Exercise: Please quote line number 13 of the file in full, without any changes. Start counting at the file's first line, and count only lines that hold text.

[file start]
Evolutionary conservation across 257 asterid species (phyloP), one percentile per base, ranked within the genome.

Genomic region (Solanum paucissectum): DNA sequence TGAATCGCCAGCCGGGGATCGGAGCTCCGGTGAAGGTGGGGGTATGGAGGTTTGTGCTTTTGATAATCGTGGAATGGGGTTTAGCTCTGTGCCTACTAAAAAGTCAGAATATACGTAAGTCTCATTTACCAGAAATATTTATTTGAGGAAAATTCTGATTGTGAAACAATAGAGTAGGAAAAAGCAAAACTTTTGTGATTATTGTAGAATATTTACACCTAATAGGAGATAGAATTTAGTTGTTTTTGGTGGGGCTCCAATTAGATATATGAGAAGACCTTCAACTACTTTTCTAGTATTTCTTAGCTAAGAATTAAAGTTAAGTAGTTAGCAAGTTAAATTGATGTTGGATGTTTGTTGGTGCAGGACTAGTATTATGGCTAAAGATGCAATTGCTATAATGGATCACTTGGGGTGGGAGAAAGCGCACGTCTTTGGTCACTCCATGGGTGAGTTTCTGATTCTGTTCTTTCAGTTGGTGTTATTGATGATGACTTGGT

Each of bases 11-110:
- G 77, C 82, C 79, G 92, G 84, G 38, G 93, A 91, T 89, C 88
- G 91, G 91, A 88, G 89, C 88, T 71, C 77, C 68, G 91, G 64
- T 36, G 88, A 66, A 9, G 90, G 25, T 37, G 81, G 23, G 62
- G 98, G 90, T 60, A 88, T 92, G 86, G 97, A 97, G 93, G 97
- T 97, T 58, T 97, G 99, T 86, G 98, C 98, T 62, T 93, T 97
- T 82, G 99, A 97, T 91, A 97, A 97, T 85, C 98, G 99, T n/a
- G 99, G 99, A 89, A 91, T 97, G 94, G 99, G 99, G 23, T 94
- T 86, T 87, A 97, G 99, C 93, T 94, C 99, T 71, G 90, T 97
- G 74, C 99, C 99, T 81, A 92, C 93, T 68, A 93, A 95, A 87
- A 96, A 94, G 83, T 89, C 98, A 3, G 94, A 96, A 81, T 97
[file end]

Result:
- A 96, A 94, G 83, T 89, C 98, A 3, G 94, A 96, A 81, T 97